M. gallisepticum causes disease in birds of all ages but immunocompromised birds are more susceptible to this pathogen (Nunoya et al., 1995). In case of infection, the organism first colonizes the respiratory tract and in different strains of M. gallisepticum the tissue tropism, cell injury, attachment and pathogenicity varies (Sun et al., 2017). It is vertically transmitted through eggs and disseminated in hatchery. Decreased hatchability and low eggs production count for the major economic losses caused by M.gallisepticum. Infected birds produce low quality day old chicks and slower growth rate. This also leads to increased medication and control procedure costs in the farming (Ley, 2003). The pathogenesis of Mycoplasmas in poultry is summarized in Figure 1 and 2.
Sialoglycoprotein receptors in the respiratory epithelium are required for the attachment of the Mycoplasma to the epithelial cells and initiation of the disease. The process is mediated through cyto-adherence. To escape the innate host defense, attachment is very important process. Since many metabolic pathways are absent in the Mycoplasma, so for their survival it needs very close interaction with the host cell (Simecka et al., 1992). Mycoplasma species have the ability to cause direct cell injury, although exact mechanism of cell injury is not being understood. Mycoplasmosis causes cell injury by depriving nutrients, producing toxic substances and alteration in the host cell metabolites. Mycoplasma species produce enzymes like phospholipases, proteases and nucleases. These enzymes cause membrane damage to host cell and increase the chances of genetic alteration in host cell which may lead to auto immune disease (Bhandari and Asnani, 1989; Umar et al., 2017). Mycoplasma species produce hydrogen peroxide which play very important role in cell injury as well as damage to cell membrane and facilitates the entry of Mycoplasma during adherence process. As shown in figure 2 that hydrogen peroxide released by Mycoplasma causes oxidative stress to host cell and may also cause hemolysis. Nascent oxygen (O–2) is produced from hydrogen peroxide by catalase enzyme. This nascent oxygen (O–2) causes oxidative damage inside the host cell and responsible for major cell injury. To counter this oxidative damage antioxidant enzymes like glutathione (GSH) and superoxide dismutase (SOD) are produced by the host cell. In this way host cell directs its energy for producing these enzymes to encounter oxidative damage caused by Mycoplasma (Razin et al., 1998; Razin, 2006; Xu et al., 2015).
Figure 1 Pathogenesis of Mycoplasma gallisepticum
Figure 2 Sequence of events for oxidative damage in host cell caused by Mycoplasma (Razin, 2006).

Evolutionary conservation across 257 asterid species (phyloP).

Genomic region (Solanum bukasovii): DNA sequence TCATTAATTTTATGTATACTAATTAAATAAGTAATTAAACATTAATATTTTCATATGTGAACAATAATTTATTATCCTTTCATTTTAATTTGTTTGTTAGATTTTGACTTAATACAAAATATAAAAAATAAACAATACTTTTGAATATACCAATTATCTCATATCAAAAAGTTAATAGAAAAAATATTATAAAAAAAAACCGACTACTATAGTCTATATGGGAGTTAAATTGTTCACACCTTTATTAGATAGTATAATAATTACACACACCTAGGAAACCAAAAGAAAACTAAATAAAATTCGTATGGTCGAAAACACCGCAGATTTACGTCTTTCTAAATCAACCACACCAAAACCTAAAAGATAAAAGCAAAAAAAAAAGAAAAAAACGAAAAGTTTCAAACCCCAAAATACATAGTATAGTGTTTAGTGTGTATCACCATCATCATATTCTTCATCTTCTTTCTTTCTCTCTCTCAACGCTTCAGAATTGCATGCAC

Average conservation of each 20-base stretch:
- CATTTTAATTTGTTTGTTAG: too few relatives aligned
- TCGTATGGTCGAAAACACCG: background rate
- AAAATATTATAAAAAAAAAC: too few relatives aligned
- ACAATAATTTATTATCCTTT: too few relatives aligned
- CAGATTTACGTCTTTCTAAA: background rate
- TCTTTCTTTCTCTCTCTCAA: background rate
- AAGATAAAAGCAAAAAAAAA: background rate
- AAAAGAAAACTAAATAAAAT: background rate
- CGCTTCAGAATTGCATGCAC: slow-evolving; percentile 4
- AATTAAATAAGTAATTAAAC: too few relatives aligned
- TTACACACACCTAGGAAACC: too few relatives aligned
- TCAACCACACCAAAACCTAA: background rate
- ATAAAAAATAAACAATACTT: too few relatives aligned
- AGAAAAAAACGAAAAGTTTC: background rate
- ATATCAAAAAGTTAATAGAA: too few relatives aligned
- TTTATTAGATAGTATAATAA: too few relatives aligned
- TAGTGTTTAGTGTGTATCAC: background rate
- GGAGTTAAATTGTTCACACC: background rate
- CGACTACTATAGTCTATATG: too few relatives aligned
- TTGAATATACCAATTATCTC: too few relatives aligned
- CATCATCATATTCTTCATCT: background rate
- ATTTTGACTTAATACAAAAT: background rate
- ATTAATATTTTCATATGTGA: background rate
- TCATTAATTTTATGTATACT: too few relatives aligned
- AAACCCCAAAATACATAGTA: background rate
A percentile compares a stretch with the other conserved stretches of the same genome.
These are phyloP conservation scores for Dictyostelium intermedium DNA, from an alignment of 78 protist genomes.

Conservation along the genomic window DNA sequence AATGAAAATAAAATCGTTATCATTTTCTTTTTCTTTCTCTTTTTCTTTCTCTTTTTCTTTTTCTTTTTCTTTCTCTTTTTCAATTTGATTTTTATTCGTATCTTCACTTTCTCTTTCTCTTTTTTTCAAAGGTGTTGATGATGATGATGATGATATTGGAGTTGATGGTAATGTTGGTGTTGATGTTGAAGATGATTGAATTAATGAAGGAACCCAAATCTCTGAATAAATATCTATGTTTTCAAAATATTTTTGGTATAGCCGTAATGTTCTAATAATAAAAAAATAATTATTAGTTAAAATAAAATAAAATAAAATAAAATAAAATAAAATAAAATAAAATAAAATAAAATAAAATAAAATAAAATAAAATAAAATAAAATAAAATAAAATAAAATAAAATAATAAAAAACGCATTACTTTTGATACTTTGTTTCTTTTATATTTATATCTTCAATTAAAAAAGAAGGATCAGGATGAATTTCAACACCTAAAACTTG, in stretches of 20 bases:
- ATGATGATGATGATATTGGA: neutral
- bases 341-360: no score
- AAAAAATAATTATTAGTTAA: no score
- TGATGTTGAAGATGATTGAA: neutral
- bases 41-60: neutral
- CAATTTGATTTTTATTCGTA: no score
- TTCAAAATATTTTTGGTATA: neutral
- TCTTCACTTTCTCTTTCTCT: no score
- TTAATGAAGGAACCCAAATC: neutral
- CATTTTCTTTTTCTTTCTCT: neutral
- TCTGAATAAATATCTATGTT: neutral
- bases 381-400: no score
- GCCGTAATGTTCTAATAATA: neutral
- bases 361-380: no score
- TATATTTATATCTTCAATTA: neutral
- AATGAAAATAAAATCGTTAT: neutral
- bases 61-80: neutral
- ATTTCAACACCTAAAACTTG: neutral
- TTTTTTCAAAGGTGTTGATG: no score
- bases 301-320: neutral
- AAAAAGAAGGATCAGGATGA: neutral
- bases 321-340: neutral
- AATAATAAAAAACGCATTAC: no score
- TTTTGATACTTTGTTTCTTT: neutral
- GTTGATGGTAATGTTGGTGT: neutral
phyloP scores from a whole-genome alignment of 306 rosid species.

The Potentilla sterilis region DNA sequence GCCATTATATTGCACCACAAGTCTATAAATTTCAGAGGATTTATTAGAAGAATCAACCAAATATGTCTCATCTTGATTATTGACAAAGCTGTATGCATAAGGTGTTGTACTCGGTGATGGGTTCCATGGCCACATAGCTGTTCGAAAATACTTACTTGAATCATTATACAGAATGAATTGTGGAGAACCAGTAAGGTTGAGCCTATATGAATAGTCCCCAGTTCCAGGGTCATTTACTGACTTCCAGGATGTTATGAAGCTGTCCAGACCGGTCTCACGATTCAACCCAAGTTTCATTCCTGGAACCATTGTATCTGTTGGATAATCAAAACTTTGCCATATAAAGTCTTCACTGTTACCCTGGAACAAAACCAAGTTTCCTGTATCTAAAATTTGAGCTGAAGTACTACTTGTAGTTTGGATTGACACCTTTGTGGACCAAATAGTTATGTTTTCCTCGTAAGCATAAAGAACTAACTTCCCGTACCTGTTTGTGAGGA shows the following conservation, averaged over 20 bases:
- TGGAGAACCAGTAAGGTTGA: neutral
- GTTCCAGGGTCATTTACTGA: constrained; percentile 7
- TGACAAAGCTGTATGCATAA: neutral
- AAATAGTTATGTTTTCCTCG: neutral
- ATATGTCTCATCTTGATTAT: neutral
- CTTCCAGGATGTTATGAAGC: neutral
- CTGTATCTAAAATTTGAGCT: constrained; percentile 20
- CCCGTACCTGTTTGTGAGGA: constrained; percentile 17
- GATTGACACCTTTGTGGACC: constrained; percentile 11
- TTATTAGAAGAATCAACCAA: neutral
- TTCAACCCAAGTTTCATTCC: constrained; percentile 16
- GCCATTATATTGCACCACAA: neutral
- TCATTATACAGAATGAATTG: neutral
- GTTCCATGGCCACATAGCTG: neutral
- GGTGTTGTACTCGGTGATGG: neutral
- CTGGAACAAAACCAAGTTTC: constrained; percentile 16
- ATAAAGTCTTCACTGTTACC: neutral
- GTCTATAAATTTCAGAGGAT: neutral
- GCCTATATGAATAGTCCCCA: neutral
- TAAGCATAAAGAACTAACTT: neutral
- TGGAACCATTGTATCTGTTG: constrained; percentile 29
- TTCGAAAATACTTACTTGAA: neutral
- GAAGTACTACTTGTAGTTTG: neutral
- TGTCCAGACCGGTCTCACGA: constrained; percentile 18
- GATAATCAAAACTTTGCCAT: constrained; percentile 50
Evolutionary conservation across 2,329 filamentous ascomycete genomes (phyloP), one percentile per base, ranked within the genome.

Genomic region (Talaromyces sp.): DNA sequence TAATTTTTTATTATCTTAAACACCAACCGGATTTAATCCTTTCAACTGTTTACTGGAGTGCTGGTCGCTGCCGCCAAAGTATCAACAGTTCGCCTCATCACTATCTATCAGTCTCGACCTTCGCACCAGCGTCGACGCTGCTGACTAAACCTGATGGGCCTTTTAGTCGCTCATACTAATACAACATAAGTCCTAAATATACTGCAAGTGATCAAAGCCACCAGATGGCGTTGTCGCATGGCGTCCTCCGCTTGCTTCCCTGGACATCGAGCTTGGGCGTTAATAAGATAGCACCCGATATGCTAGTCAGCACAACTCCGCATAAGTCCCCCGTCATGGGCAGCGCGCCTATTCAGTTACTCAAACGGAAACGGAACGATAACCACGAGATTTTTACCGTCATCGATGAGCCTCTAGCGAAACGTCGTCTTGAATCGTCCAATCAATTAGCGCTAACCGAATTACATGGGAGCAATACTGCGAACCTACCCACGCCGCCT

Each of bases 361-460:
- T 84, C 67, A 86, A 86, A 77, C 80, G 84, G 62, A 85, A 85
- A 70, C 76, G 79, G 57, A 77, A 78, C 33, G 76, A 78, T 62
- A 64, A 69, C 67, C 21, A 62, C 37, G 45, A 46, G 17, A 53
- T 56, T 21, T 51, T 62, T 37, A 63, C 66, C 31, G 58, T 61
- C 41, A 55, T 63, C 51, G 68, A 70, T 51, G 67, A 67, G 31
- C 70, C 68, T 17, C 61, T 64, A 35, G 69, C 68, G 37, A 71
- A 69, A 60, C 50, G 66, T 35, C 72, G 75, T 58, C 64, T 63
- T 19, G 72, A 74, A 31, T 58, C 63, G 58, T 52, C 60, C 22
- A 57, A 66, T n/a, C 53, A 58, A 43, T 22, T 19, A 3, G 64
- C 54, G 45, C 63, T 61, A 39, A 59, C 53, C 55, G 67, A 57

Mycoplasma is transmitted vertically through eggs and horizontally through close contact, air borne droplets and contaminated dust particles (Papazisi et al., 2002; Umar et al., 2017). Increased population of poultry in an area due to rapid expansion increases the risk of transmission of Mycoplasma. It is one of the reasons why it is difficult to maintain Mycoplasma free flocks (Lysnyansky et al,. 2005).
The clinical signs in the birds infected with M. gallisepticum include open mouth breathing, rales and respiratory sounds. Nasal discharge, coughing and sometimes conjunctivitis are also seen in the infected birds (Saif et al., 2003). Lacrimation and depression is also observed in infected birds (Forrester et al., 2011). Sometimes fatal encephalopathy, arthritis and salpangitis are seen in M. gallisepticum infected birds (Much et al., 2002).In the case of infected broiler breeder and commercial layer, sharp decrease in eggs production takes place. There is marked increase in embryo mortality in eggs of infected birds (Ley, 2003). The clinical signs in M. synoviae infection are somewhat similar to M. gallisepticum. M. synoviae causes subclinical upper respiratory tract infection and synovitis in chickens and turkeys is one of very important clinical findings. M. synoviae causes air sacculitis more frequently than infectious synovitis (Benčina et al., 2001: Khalifa et al., 2013). M. synoviae disseminates very quickly after it is introduced at farm because of its lateral spread both by direct contact and between cages is very quick (Kleven, 2008).
The major pathological finding in M. gallisepticum infection is the air sacculitis while in some birds upper respiratory tract infection may also be present (Hong et al., 2005). Pathogenic mechanisms of Mycoplasmas are controlled by number of pathogenic factors which include ability of pathogen to attach to host cell, type of cell injury and ability to resist host immune response.
IMMUNITY IN MYCOPLASMOSIS